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Cole Turner

If you’re like me, staying on top of server logs is near impossible when you’re administrating more than one website. Even if I had the time, I don’t have the screen real estate to tail all of my server logs.

But I always have time for Slack. It’s on my phone, my computer, and my mind half the day. It makes it easy to communicate when and where you want to.

Using Fail2Ban, we can receive Slack notifications when a jail executes a ban or unban action. When the action is trigger, a notification will be sent to the slack channel of your choice with the corresponding jail name and offending IP.


Slack,  Fail2Ban, CURL

Step 1. 

Generate an Incoming WebHook API Token for Slack:

The first thing you will need is an API token that will allow us to issue commands to the Slack REST API. Using an Incoming Webhook, we can send message to the channel of your choice.

Step 2. 

Create a new ban action for Fail2Ban

With root, use your favorite editor to create the following file:


# # Author: Cole Turner # # # [Definition] # Option: actionstart # Notes.: command executed once at the start of Fail2Ban. # Values: CMD # actionstart = curl -s -o /dev/null '' -d 'token=<slack_api_token>' -d 'channel=#<slack_channel>' -d 'text=Fail2Ban (<name>) jail has started' # Option: actionstop # Notes.: command executed once at the end of Fail2Ban # Values: CMD # actionstop = curl -s -o /dev/null '' -d 'token=<slack_api_token>' -d 'channel=#<slack_channel>' -d 'text=Fail2Ban (<name>) jail has stopped' # Option: actioncheck # Notes.: command executed once before each actionban command # Values: CMD # actioncheck = # Option: actionban # Notes.: command executed when banning an IP. Take care that the # command is executed with Fail2Ban user rights. # Tags: <ip> IP address # <failures> number of failures # <time> unix timestamp of the ban time # Values: CMD # actionban = curl -s -o /dev/null '' -d 'token=<slack_api_token>' -d 'channel=#<slack_channel>' -d 'text=Fail2Ban (<name>) banned IP *<ip>* for <failures> failure(s)' # Option: actionunban # Notes.: command executed when unbanning an IP. Take care that the # command is executed with Fail2Ban user rights. # Tags: <ip> IP address # <failures> number of failures # <time> unix timestamp of the ban time # Values: CMD # actionunban = curl -s -o /dev/null '' -d 'token=<slack_api_token>' -d 'channel=#<slack_channel>' -d 'text=Fail2Ban (<name>) unbanned IP *<ip>*' [Init] init = 'Sending notification to Slack' slack_api_token = YOUR_SLACK_API_TOKEN_GOES_HERE slack_channel = general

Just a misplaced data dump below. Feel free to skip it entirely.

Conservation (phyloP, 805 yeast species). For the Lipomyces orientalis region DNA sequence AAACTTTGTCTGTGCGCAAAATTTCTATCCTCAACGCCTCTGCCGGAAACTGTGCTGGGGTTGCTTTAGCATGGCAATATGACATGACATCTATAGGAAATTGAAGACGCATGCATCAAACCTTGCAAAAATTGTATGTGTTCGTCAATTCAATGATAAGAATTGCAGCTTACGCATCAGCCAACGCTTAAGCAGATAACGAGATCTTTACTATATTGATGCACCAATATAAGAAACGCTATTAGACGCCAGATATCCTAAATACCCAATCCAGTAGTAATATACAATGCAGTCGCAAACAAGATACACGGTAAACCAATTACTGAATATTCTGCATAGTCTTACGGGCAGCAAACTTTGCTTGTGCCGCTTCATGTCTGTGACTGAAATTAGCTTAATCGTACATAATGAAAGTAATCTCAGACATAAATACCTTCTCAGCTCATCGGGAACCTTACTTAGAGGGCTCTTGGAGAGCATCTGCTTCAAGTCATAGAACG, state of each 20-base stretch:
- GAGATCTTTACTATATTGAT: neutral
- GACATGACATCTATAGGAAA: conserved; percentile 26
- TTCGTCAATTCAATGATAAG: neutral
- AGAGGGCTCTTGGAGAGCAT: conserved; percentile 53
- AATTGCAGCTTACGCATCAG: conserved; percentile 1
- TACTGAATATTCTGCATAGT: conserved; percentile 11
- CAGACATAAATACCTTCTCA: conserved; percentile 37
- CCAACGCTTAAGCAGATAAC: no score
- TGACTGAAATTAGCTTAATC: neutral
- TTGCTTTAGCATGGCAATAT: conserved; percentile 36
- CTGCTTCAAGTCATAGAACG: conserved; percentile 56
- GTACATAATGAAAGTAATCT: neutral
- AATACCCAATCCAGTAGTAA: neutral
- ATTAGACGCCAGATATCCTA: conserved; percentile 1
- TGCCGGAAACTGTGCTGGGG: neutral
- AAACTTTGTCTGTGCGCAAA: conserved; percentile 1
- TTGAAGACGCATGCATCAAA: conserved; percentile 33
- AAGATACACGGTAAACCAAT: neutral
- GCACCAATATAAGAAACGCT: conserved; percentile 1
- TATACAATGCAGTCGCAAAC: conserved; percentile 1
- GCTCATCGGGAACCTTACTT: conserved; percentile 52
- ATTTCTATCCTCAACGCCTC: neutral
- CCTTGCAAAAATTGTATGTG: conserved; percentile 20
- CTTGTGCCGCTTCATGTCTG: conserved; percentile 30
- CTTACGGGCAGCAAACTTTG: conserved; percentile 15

Replace YOUR_SLACK_API_TOKEN_GOES_HERE with the API token you created with the Incoming hook. And where it says “general,” that’s the channel name (without the pound sign).

Save the file. Now it’s time to add this action to one of our jails.

Step 3. 

Apply the action to your jail(s)

For this demonstration we are going to be using the SSH jail. If you haven’t already, create a jail.local file for Fail2Ban in case a package update overwrite the default configuration:

sudo cp /etc/fail2ban/jail.conf /etc/fail2ban/jail.local

Now let’s open /etc/fail2ban/jail.local and add the Slack notification action.

[ssh] enabled = true port = ssh filter = sshd logpath = /var/log/auth.log maxretry = 6 banaction = iptables-multiport slack-notify

The “ssh” configuration block will most likely use the default banaction, which means the property won’t be listed. Add the banaction line, using “slack-notify” as the second command. Save and close the file.

Now restart the Fail2Ban service and you should see your jails starting up:

Fail2Ban (ssh) jail has started

If you enjoyed this tip as much as I enjoyed writing it, please like or upvote. Or take it and make it better.

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